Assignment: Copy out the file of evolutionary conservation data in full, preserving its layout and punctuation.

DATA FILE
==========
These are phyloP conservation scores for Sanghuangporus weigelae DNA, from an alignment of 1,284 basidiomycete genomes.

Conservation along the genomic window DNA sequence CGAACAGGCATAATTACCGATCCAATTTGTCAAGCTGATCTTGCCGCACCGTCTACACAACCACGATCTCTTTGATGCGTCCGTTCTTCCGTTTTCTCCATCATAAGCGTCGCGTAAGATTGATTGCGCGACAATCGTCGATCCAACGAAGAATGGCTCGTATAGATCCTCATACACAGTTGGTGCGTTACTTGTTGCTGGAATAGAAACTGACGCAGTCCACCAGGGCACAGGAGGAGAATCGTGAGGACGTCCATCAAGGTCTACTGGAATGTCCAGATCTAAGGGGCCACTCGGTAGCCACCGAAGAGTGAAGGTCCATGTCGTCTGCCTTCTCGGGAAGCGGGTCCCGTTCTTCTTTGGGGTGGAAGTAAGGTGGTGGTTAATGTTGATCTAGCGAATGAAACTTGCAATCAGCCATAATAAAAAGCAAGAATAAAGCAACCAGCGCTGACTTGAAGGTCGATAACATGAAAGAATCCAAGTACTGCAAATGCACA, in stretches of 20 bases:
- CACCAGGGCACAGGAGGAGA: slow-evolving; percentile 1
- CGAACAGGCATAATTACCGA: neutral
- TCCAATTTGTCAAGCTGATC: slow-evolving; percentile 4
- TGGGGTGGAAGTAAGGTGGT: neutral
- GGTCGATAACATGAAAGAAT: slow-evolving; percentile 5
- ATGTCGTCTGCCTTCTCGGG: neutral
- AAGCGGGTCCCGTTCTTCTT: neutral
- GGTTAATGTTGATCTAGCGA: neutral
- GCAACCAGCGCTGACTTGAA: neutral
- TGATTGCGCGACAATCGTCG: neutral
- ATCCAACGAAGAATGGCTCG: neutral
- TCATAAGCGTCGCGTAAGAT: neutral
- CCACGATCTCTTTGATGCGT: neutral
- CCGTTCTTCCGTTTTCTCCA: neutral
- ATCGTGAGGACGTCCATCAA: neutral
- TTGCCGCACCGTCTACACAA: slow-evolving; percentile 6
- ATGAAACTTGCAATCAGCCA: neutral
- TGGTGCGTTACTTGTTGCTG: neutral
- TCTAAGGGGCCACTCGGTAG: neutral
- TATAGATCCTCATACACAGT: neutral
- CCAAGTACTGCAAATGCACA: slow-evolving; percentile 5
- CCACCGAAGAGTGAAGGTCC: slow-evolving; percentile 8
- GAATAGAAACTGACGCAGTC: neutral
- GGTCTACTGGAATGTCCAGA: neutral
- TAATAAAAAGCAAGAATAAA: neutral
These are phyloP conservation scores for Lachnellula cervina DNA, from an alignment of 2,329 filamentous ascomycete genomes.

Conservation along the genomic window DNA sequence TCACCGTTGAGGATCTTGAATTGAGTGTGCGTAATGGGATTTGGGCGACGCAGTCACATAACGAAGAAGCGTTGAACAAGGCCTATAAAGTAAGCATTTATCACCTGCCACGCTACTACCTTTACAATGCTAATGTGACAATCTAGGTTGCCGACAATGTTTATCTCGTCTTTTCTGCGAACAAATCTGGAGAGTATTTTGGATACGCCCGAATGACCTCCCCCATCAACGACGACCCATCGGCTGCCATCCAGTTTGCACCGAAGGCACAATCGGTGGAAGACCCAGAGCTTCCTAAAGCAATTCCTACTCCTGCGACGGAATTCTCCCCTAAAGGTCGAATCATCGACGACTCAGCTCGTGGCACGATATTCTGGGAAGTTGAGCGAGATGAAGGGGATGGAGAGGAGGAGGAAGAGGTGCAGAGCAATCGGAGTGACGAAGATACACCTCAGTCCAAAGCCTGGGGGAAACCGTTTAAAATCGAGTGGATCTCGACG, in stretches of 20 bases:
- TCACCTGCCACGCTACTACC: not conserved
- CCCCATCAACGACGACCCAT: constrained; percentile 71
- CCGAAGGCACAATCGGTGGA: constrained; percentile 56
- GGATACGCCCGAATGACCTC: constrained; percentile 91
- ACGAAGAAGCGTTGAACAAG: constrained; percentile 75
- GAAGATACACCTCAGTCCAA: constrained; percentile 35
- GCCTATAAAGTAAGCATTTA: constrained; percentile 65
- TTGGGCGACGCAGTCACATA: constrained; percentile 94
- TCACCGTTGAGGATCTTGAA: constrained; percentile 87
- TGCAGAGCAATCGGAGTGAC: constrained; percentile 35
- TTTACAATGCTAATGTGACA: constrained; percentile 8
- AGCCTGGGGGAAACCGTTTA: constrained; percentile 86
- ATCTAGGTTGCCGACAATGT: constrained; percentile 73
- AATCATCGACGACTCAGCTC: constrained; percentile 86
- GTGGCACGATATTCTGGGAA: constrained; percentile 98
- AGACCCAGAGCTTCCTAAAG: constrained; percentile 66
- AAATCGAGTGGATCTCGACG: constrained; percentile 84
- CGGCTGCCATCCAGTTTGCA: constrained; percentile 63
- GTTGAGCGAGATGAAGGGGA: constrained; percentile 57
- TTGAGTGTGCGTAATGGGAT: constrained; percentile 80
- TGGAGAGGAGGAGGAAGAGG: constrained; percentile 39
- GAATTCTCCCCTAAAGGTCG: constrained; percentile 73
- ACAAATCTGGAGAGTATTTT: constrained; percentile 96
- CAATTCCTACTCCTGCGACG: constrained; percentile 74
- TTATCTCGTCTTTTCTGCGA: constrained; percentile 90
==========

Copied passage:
These are phyloP conservation scores for Sanghuangporus weigelae DNA, from an alignment of 1,284 basidiomycete genomes.

Conservation along the genomic window DNA sequence CGAACAGGCATAATTACCGATCCAATTTGTCAAGCTGATCTTGCCGCACCGTCTACACAACCACGATCTCTTTGATGCGTCCGTTCTTCCGTTTTCTCCATCATAAGCGTCGCGTAAGATTGATTGCGCGACAATCGTCGATCCAACGAAGAATGGCTCGTATAGATCCTCATACACAGTTGGTGCGTTACTTGTTGCTGGAATAGAAACTGACGCAGTCCACCAGGGCACAGGAGGAGAATCGTGAGGACGTCCATCAAGGTCTACTGGAATGTCCAGATCTAAGGGGCCACTCGGTAGCCACCGAAGAGTGAAGGTCCATGTCGTCTGCCTTCTCGGGAAGCGGGTCCCGTTCTTCTTTGGGGTGGAAGTAAGGTGGTGGTTAATGTTGATCTAGCGAATGAAACTTGCAATCAGCCATAATAAAAAGCAAGAATAAAGCAACCAGCGCTGACTTGAAGGTCGATAACATGAAAGAATCCAAGTACTGCAAATGCACA, in stretches of 20 bases:
- CACCAGGGCACAGGAGGAGA: slow-evolving; percentile 1
- CGAACAGGCATAATTACCGA: neutral
- TCCAATTTGTCAAGCTGATC: slow-evolving; percentile 4
- TGGGGTGGAAGTAAGGTGGT: neutral
- GGTCGATAACATGAAAGAAT: slow-evolving; percentile 5
- ATGTCGTCTGCCTTCTCGGG: neutral
- AAGCGGGTCCCGTTCTTCTT: neutral
- GGTTAATGTTGATCTAGCGA: neutral
- GCAACCAGCGCTGACTTGAA: neutral
- TGATTGCGCGACAATCGTCG: neutral
- ATCCAACGAAGAATGGCTCG: neutral
- TCATAAGCGTCGCGTAAGAT: neutral
- CCACGATCTCTTTGATGCGT: neutral
- CCGTTCTTCCGTTTTCTCCA: neutral
- ATCGTGAGGACGTCCATCAA: neutral
- TTGCCGCACCGTCTACACAA: slow-evolving; percentile 6
- ATGAAACTTGCAATCAGCCA: neutral
- TGGTGCGTTACTTGTTGCTG: neutral
- TCTAAGGGGCCACTCGGTAG: neutral
- TATAGATCCTCATACACAGT: neutral
- CCAAGTACTGCAAATGCACA: slow-evolving; percentile 5
- CCACCGAAGAGTGAAGGTCC: slow-evolving; percentile 8
- GAATAGAAACTGACGCAGTC: neutral
- GGTCTACTGGAATGTCCAGA: neutral
- TAATAAAAAGCAAGAATAAA: neutral
These are phyloP conservation scores for Lachnellula cervina DNA, from an alignment of 2,329 filamentous ascomycete genomes.

Conservation along the genomic window DNA sequence TCACCGTTGAGGATCTTGAATTGAGTGTGCGTAATGGGATTTGGGCGACGCAGTCACATAACGAAGAAGCGTTGAACAAGGCCTATAAAGTAAGCATTTATCACCTGCCACGCTACTACCTTTACAATGCTAATGTGACAATCTAGGTTGCCGACAATGTTTATCTCGTCTTTTCTGCGAACAAATCTGGAGAGTATTTTGGATACGCCCGAATGACCTCCCCCATCAACGACGACCCATCGGCTGCCATCCAGTTTGCACCGAAGGCACAATCGGTGGAAGACCCAGAGCTTCCTAAAGCAATTCCTACTCCTGCGACGGAATTCTCCCCTAAAGGTCGAATCATCGACGACTCAGCTCGTGGCACGATATTCTGGGAAGTTGAGCGAGATGAAGGGGATGGAGAGGAGGAGGAAGAGGTGCAGAGCAATCGGAGTGACGAAGATACACCTCAGTCCAAAGCCTGGGGGAAACCGTTTAAAATCGAGTGGATCTCGACG, in stretches of 20 bases:
- TCACCTGCCACGCTACTACC: not conserved
- CCCCATCAACGACGACCCAT: constrained; percentile 71
- CCGAAGGCACAATCGGTGGA: constrained; percentile 56
- GGATACGCCCGAATGACCTC: constrained; percentile 91
- ACGAAGAAGCGTTGAACAAG: constrained; percentile 75
- GAAGATACACCTCAGTCCAA: constrained; percentile 35
- GCCTATAAAGTAAGCATTTA: constrained; percentile 65
- TTGGGCGACGCAGTCACATA: constrained; percentile 94
- TCACCGTTGAGGATCTTGAA: constrained; percentile 87
- TGCAGAGCAATCGGAGTGAC: constrained; percentile 35
- TTTACAATGCTAATGTGACA: constrained; percentile 8
- AGCCTGGGGGAAACCGTTTA: constrained; percentile 86
- ATCTAGGTTGCCGACAATGT: constrained; percentile 73
- AATCATCGACGACTCAGCTC: constrained; percentile 86
- GTGGCACGATATTCTGGGAA: constrained; percentile 98
- AGACCCAGAGCTTCCTAAAG: constrained; percentile 66
- AAATCGAGTGGATCTCGACG: constrained; percentile 84
- CGGCTGCCATCCAGTTTGCA: constrained; percentile 63
- GTTGAGCGAGATGAAGGGGA: constrained; percentile 57
- TTGAGTGTGCGTAATGGGAT: constrained; percentile 80
- TGGAGAGGAGGAGGAAGAGG: constrained; percentile 39
- GAATTCTCCCCTAAAGGTCG: constrained; percentile 73
- ACAAATCTGGAGAGTATTTT: constrained; percentile 96
- CAATTCCTACTCCTGCGACG: constrained; percentile 74
- TTATCTCGTCTTTTCTGCGA: constrained; percentile 90